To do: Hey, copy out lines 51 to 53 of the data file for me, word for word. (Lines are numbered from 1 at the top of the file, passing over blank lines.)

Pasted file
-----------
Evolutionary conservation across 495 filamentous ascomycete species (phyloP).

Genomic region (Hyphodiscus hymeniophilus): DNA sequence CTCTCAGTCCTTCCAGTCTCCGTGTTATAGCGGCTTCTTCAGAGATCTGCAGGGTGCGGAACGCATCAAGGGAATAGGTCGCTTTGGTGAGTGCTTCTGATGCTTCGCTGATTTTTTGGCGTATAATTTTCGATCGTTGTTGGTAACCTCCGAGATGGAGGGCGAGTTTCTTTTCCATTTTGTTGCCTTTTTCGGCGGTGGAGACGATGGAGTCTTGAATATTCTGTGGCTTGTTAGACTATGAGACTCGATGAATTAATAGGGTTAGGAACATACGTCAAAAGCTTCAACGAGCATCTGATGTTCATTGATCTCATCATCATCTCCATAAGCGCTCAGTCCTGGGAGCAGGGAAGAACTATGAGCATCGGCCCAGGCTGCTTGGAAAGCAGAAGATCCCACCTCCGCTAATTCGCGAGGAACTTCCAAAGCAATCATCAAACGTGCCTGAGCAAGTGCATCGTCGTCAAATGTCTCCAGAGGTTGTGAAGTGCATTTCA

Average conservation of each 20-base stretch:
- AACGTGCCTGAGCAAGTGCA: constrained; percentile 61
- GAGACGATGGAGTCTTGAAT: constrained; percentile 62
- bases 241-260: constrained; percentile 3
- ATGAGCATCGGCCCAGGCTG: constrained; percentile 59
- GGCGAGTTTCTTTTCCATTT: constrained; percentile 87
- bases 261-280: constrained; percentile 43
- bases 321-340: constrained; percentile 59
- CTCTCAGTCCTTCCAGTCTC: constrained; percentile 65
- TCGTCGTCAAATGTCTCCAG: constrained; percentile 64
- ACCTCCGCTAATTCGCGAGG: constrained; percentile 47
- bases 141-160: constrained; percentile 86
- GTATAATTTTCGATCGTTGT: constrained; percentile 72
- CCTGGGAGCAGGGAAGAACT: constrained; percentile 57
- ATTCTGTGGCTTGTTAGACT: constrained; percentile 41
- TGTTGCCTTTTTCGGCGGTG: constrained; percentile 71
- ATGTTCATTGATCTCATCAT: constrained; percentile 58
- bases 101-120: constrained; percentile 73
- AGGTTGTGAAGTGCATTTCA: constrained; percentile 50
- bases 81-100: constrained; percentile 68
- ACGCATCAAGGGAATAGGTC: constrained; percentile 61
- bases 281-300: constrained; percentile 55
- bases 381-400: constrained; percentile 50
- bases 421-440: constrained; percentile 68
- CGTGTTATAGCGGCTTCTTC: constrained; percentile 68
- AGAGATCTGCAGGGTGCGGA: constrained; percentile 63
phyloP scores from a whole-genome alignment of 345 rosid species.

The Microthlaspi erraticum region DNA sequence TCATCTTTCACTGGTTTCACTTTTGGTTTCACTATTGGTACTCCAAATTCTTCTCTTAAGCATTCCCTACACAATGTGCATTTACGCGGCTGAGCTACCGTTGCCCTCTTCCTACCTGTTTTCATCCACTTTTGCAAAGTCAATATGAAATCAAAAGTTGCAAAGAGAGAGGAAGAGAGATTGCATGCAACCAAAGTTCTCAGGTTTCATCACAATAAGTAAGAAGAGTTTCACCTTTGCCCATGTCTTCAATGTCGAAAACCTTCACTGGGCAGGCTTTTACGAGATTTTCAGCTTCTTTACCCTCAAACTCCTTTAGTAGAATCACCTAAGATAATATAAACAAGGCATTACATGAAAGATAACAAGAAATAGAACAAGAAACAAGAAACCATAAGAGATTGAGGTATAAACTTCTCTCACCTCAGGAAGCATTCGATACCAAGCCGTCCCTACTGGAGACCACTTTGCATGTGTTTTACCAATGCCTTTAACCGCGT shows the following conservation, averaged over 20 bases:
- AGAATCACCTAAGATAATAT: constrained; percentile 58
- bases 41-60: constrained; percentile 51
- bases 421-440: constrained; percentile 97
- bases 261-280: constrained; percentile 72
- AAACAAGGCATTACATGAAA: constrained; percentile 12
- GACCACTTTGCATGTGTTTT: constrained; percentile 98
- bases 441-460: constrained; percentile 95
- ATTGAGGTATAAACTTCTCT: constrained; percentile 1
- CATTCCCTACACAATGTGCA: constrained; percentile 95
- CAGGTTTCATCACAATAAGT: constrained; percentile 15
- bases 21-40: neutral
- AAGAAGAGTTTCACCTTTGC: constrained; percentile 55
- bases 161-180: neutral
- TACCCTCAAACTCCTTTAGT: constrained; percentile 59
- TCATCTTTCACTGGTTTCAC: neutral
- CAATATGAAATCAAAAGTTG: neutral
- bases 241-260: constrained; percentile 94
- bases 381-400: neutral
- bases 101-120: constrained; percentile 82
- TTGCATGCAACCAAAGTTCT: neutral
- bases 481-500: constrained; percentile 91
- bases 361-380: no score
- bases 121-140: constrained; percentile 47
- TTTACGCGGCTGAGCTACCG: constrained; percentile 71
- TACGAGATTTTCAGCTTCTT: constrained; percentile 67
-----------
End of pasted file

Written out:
- bases 481-500: constrained; percentile 91
- bases 361-380: no score
- bases 121-140: constrained; percentile 47